Describing what constitutes “civilized behavior” can be difficult. Nonetheless, many individuals have an instinctive understanding of it that we label “common sense.” For those who lack this understanding, force is required to maintain the correct behavior. Barbarians may not understand the nuances, but the business end of a handgun is a universal message even the most uncooperative perp can wrap his head around. The movie Gremlins 2 had a classic line describing this.
Fun, yes. But in no sense civilized.
So in any advanced nation desiring civilized behavior from its citizenry, there are, effectively, only two options available: common sense or force. Either individuals voluntarily police their own behavior, or someone must be hired to do that policing for you. One of the fascinating facts about Early America is that there was NO police department. What little policing was needed as well within the capabilities of the local militias. And when police departments were first formed, they were unarmed. They would ask you nicely, as a polite reminder, to not do that thing you were doing. And, in those days, it worked marvelously. Certainly, crime existed, as it always had, but not anywhere near the levels we experience today. Most crime in America, pre-1850, was of the petty variety, pickpockets and the like. And they were often whipped and beaten by the local militias for their troubles. This was remarkably effective.
However, America didn’t stay this way. Over time, crime increased and punishments were reduced in severity. Today, for instance, it is generally acknowledged that whipping and caning people for theft is egregious and in violation of the “cruel and unusual punishment” clause in the Constitution. Never mind that, for nearly a century after the Constitution was written, corporal punishment was the norm. When an American citizen was convicted in Singapore of a variety of drug-related offense (the list was incredibly long), many Americans were horrified that he was caned, despite this being the standard for such crimes in Singapore and once having been the standard in America.
The unspoken threat of force that had kept the lid on Barbaric activity in America had been lifted. This might have been workable were it not for a second component: immigration.
Now, hold the phone, Dystopic, you might say. You aren’t going to rant against immigration are you?
No. Not exactly. One does, however, have to understand that immigrants come from different societies. The compact that had, prior to 1850 or so, governed the behavior of polite society in America often did not exist in the countries the immigrants were coming from. When the Irish first came to America, it was a culture clash of epic proportions, despite most of them speaking English and having familiarity with Anglo cultural norms. In Europe, force was the rule, unlike the (relatively) peaceful American compact. Americans had an obvious distaste for European force. Europeans, on the other hand, figured that with “The Man” out of their lives, they could do whatever they liked.
There was a solution to this, naturally. More policing. So the police departments were armed, and began to look a lot more like our modern police forces do. They went from passive policing and post-criminal investigation to active beat cops. “Paddy wagons” made their appearance, and the prison system was created. Prior to this, jails were mostly a local Sheriff’s problem. Corporal punishment was deemed more effective than long prison terms. Murderers were executed, not jailed. Thieves were beaten, not imprisoned. The jail was more of a drunk tank and a waiting room for execution than anything. But not after this.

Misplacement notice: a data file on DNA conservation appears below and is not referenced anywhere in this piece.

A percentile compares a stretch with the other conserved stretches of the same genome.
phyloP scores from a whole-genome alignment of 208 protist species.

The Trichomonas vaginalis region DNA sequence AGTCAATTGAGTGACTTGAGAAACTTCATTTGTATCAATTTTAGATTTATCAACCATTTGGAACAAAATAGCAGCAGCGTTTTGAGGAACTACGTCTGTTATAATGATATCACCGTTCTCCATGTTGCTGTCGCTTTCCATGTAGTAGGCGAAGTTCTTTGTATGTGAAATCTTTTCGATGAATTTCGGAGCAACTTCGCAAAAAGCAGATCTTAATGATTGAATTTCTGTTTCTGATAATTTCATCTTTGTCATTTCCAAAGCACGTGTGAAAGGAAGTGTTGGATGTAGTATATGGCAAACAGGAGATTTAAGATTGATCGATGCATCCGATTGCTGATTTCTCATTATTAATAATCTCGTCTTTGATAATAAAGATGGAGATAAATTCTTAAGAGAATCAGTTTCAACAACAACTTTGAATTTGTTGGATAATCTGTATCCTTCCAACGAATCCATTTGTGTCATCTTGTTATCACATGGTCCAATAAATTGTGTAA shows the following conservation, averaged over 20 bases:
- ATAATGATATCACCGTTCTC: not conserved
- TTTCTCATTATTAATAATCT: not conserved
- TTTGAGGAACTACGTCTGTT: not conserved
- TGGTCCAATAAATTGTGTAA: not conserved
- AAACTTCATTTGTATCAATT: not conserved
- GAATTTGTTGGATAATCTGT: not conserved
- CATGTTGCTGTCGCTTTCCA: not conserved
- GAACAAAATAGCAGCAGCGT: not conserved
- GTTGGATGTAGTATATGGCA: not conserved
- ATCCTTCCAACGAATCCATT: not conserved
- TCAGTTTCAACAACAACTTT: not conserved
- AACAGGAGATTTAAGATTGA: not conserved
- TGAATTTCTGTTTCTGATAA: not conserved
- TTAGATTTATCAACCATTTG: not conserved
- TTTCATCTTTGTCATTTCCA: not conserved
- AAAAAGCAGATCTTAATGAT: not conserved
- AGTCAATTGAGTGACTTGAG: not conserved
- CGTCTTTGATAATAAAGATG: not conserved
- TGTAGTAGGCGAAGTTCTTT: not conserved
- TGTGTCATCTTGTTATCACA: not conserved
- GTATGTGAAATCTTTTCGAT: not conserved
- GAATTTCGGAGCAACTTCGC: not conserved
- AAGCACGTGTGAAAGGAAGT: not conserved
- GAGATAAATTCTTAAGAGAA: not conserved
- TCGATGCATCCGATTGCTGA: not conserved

And so the Irish were, at first, convinced to accept the American way through threat of force. To be fair, it actually worked that time around. Pretty soon the Irish had integrated into the wider American culture, bringing their holidays and traditions into the melting pot. Other immigration waves were similarly handled: Italians, Germans, Chinese, etc…
Americans had to give up their notions of a civilized compact with a minimum of force, and in so doing became much like the European countries they had broken with a century before. In truth, it may have never been sustainable in the first place. Who is to know? But the newcomers became successful Americans, and the new policing system was deemed validated.
However, this active policing still existed alongside a robust corporal punishment system. Murderers were hung. Thieves beaten then jailed. Strong punishment and a risk of getting caught served as a criminal deterrent.
Then came Prohibition. Prior to 1900, the government mostly stayed out of private matters. Indeed, it was common to find cocaine, marijuana and a variety of other things now illegal at your local pharmacy. But the women’s suffrage movement brought the right to vote to women.
And women were pissed.
In those days, drunks, drug addicts and the like were usually married men. Their wives expected better from a husband. It is hard to overstate the loathing women had, in those days, for drugs and drink. Women didn’t work as often as they do today, and so relied upon their men to provide some semblance of living means. A drunk couldn’t do this.
It is no coincidence that drug laws and, eventually, Prohibition of alcohol originated with the same women who were demanding the right to vote. Women were, quite honestly, well-justified in thinking the way they did, too, even though the movement would later go south in a big way.
Naturally, these prohibitions had to be enforced by someone, and so policing grew in size and scope. It now concerned itself with more personal matters. Speakeasies were busted, organized crime made an appearance (the Kennedy family, famously, was involved in this). Crime rates went through the roof. The Law of Unintended Consequences made itself fully known. America’s federal police force expanded by orders of magnitude. The FBI, DEA, NSA and ATF all trace their roots to this period. Now policing had to be coordinated across the country and was no longer a purely local affair.